The ceremony was nice enough. It was an open casket. He had been dead for 9 days. It’s so fucking creepy how they pump you up with chemicals and put make up on you. He did not look like himself at all. I could not tell if I felt numb because that’s a common feeling about death. Or if I was just feeling he was finally at peace. Seeing his body meant nothing to me. I knew his spirit was flying around somewhere else by now, exploring other lands. My mom took flash pictures in the chapel throughout the entire funeral. Is that even allowed? I flinch every time I hear the camera click.

While the guys carried the casket out, I hear a woman saying “Look, a wolf.” I turn, and look up at the hill where she is pointing. That’s not a fucking wolf, I think. That’s a tree stump. The other women say “Where, where?” And she describes and points to the exact location of the stump. She says “He sees us, so he’s being completely still.” I am laughing inside.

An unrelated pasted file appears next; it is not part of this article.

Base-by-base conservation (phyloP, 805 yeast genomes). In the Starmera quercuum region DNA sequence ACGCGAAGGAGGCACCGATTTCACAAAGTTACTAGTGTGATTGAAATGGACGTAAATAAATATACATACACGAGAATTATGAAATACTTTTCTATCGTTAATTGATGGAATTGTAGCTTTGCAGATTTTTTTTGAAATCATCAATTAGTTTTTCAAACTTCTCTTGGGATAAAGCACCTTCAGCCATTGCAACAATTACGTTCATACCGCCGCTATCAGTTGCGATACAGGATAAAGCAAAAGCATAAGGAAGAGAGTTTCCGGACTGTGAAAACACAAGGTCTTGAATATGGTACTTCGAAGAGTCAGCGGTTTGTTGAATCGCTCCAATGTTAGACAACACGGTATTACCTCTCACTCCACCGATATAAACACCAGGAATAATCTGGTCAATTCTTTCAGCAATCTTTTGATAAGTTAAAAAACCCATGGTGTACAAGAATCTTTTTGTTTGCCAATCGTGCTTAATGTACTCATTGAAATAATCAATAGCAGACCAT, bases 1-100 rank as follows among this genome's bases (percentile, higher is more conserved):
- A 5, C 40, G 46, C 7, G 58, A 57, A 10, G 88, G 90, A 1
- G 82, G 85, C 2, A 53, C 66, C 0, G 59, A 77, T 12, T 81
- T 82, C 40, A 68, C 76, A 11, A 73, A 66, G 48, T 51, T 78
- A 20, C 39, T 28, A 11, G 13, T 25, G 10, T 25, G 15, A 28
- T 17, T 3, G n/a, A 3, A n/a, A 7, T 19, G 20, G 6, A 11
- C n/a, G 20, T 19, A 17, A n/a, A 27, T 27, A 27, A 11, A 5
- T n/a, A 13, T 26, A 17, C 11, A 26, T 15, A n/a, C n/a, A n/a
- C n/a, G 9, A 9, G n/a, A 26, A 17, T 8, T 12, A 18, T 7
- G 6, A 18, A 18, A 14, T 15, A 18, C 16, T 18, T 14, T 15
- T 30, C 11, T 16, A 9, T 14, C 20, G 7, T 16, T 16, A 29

We begin what my mom calls “the carpool” following the white hearse to the grave site. It’s raining a little. Cloudy and foggy. Kind of pretty and eery. There are two soldiers in uniform there to do the folding of the flag ceremony. I am enthralled. I don’t know how these men and women find the courage. The discipline. How do they do it? The young one folds the flag wrong, so has to slowly unfold it, and fold it again. After tucking the flag meticulously into it’s triangle shape, the older soldier nods his head at younger soldier, who slowly goes walking across the graves to a truck….waaaaaaaaay far away. We are told to salute, or place our right hands to our hearts, for the playing of “Taps.”